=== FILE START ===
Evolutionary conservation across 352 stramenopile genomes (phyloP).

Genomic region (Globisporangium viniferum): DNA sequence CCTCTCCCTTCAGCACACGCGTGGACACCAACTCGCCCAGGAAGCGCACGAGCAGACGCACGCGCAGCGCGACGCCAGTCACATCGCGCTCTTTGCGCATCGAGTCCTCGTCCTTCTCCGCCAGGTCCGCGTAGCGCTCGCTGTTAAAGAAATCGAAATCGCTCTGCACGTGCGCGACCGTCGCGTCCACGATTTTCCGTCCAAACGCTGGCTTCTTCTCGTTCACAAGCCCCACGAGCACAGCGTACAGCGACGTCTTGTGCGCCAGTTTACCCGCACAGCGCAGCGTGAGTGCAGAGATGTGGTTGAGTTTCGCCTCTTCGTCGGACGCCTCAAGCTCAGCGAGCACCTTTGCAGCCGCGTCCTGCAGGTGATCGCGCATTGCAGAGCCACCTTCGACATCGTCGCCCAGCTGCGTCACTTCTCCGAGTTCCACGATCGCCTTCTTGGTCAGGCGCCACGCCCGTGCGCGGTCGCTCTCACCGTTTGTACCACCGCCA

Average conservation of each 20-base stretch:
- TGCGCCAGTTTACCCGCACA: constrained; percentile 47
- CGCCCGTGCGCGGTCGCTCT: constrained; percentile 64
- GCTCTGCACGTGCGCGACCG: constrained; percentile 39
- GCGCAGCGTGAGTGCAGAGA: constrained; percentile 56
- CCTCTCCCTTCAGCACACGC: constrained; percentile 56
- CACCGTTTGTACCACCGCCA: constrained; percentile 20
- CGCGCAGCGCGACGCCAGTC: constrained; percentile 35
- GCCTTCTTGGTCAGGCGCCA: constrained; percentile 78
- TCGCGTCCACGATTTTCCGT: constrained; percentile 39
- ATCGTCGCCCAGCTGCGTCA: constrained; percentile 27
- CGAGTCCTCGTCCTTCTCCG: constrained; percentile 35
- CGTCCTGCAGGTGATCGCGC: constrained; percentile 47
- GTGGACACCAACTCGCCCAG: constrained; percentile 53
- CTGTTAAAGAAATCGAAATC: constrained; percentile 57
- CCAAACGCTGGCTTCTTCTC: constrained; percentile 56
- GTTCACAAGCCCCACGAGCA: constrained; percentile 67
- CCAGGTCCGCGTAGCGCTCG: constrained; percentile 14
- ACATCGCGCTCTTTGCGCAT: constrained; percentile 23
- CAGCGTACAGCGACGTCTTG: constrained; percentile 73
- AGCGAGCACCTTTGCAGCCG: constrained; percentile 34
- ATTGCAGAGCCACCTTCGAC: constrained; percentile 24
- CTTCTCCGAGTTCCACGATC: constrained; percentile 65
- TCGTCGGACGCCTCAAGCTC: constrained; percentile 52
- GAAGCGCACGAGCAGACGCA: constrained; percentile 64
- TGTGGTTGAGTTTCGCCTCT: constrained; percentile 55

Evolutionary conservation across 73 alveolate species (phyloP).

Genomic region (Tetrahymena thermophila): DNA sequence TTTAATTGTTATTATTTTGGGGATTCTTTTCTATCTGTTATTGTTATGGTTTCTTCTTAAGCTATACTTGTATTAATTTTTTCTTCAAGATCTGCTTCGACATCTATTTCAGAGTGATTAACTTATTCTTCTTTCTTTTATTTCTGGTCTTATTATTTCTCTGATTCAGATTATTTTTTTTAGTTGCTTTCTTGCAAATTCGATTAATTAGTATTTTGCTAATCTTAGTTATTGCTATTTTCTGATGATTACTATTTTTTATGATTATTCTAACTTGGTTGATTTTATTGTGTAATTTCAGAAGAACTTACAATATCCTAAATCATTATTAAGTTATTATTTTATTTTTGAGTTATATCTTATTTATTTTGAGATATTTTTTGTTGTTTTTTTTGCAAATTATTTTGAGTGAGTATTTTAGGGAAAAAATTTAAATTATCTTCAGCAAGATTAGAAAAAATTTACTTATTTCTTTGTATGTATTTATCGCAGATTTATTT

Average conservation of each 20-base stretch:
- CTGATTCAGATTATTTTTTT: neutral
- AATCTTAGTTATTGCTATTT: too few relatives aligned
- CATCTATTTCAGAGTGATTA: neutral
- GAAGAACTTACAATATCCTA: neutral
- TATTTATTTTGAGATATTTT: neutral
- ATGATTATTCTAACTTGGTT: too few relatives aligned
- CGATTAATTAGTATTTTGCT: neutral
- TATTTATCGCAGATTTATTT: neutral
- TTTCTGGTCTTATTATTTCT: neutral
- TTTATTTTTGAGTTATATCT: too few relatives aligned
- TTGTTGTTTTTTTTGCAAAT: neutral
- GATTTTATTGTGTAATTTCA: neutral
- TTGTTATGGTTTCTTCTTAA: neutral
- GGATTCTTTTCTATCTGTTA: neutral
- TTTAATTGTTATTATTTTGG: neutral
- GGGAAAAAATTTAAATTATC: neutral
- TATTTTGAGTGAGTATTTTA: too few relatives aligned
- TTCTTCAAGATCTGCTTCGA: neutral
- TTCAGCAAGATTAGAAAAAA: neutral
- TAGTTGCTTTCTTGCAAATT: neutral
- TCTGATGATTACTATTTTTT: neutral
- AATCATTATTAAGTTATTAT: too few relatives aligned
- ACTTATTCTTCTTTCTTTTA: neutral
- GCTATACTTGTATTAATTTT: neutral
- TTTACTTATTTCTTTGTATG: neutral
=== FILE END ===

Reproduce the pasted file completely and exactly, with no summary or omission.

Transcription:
Evolutionary conservation across 352 stramenopile genomes (phyloP).

Genomic region (Globisporangium viniferum): DNA sequence CCTCTCCCTTCAGCACACGCGTGGACACCAACTCGCCCAGGAAGCGCACGAGCAGACGCACGCGCAGCGCGACGCCAGTCACATCGCGCTCTTTGCGCATCGAGTCCTCGTCCTTCTCCGCCAGGTCCGCGTAGCGCTCGCTGTTAAAGAAATCGAAATCGCTCTGCACGTGCGCGACCGTCGCGTCCACGATTTTCCGTCCAAACGCTGGCTTCTTCTCGTTCACAAGCCCCACGAGCACAGCGTACAGCGACGTCTTGTGCGCCAGTTTACCCGCACAGCGCAGCGTGAGTGCAGAGATGTGGTTGAGTTTCGCCTCTTCGTCGGACGCCTCAAGCTCAGCGAGCACCTTTGCAGCCGCGTCCTGCAGGTGATCGCGCATTGCAGAGCCACCTTCGACATCGTCGCCCAGCTGCGTCACTTCTCCGAGTTCCACGATCGCCTTCTTGGTCAGGCGCCACGCCCGTGCGCGGTCGCTCTCACCGTTTGTACCACCGCCA

Average conservation of each 20-base stretch:
- TGCGCCAGTTTACCCGCACA: constrained; percentile 47
- CGCCCGTGCGCGGTCGCTCT: constrained; percentile 64
- GCTCTGCACGTGCGCGACCG: constrained; percentile 39
- GCGCAGCGTGAGTGCAGAGA: constrained; percentile 56
- CCTCTCCCTTCAGCACACGC: constrained; percentile 56
- CACCGTTTGTACCACCGCCA: constrained; percentile 20
- CGCGCAGCGCGACGCCAGTC: constrained; percentile 35
- GCCTTCTTGGTCAGGCGCCA: constrained; percentile 78
- TCGCGTCCACGATTTTCCGT: constrained; percentile 39
- ATCGTCGCCCAGCTGCGTCA: constrained; percentile 27
- CGAGTCCTCGTCCTTCTCCG: constrained; percentile 35
- CGTCCTGCAGGTGATCGCGC: constrained; percentile 47
- GTGGACACCAACTCGCCCAG: constrained; percentile 53
- CTGTTAAAGAAATCGAAATC: constrained; percentile 57
- CCAAACGCTGGCTTCTTCTC: constrained; percentile 56
- GTTCACAAGCCCCACGAGCA: constrained; percentile 67
- CCAGGTCCGCGTAGCGCTCG: constrained; percentile 14
- ACATCGCGCTCTTTGCGCAT: constrained; percentile 23
- CAGCGTACAGCGACGTCTTG: constrained; percentile 73
- AGCGAGCACCTTTGCAGCCG: constrained; percentile 34
- ATTGCAGAGCCACCTTCGAC: constrained; percentile 24
- CTTCTCCGAGTTCCACGATC: constrained; percentile 65
- TCGTCGGACGCCTCAAGCTC: constrained; percentile 52
- GAAGCGCACGAGCAGACGCA: constrained; percentile 64
- TGTGGTTGAGTTTCGCCTCT: constrained; percentile 55

Evolutionary conservation across 73 alveolate species (phyloP).

Genomic region (Tetrahymena thermophila): DNA sequence TTTAATTGTTATTATTTTGGGGATTCTTTTCTATCTGTTATTGTTATGGTTTCTTCTTAAGCTATACTTGTATTAATTTTTTCTTCAAGATCTGCTTCGACATCTATTTCAGAGTGATTAACTTATTCTTCTTTCTTTTATTTCTGGTCTTATTATTTCTCTGATTCAGATTATTTTTTTTAGTTGCTTTCTTGCAAATTCGATTAATTAGTATTTTGCTAATCTTAGTTATTGCTATTTTCTGATGATTACTATTTTTTATGATTATTCTAACTTGGTTGATTTTATTGTGTAATTTCAGAAGAACTTACAATATCCTAAATCATTATTAAGTTATTATTTTATTTTTGAGTTATATCTTATTTATTTTGAGATATTTTTTGTTGTTTTTTTTGCAAATTATTTTGAGTGAGTATTTTAGGGAAAAAATTTAAATTATCTTCAGCAAGATTAGAAAAAATTTACTTATTTCTTTGTATGTATTTATCGCAGATTTATTT

Average conservation of each 20-base stretch:
- CTGATTCAGATTATTTTTTT: neutral
- AATCTTAGTTATTGCTATTT: too few relatives aligned
- CATCTATTTCAGAGTGATTA: neutral
- GAAGAACTTACAATATCCTA: neutral
- TATTTATTTTGAGATATTTT: neutral
- ATGATTATTCTAACTTGGTT: too few relatives aligned
- CGATTAATTAGTATTTTGCT: neutral
- TATTTATCGCAGATTTATTT: neutral
- TTTCTGGTCTTATTATTTCT: neutral
- TTTATTTTTGAGTTATATCT: too few relatives aligned
- TTGTTGTTTTTTTTGCAAAT: neutral
- GATTTTATTGTGTAATTTCA: neutral
- TTGTTATGGTTTCTTCTTAA: neutral
- GGATTCTTTTCTATCTGTTA: neutral
- TTTAATTGTTATTATTTTGG: neutral
- GGGAAAAAATTTAAATTATC: neutral
- TATTTTGAGTGAGTATTTTA: too few relatives aligned
- TTCTTCAAGATCTGCTTCGA: neutral
- TTCAGCAAGATTAGAAAAAA: neutral
- TAGTTGCTTTCTTGCAAATT: neutral
- TCTGATGATTACTATTTTTT: neutral
- AATCATTATTAAGTTATTAT: too few relatives aligned
- ACTTATTCTTCTTTCTTTTA: neutral
- GCTATACTTGTATTAATTTT: neutral
- TTTACTTATTTCTTTGTATG: neutral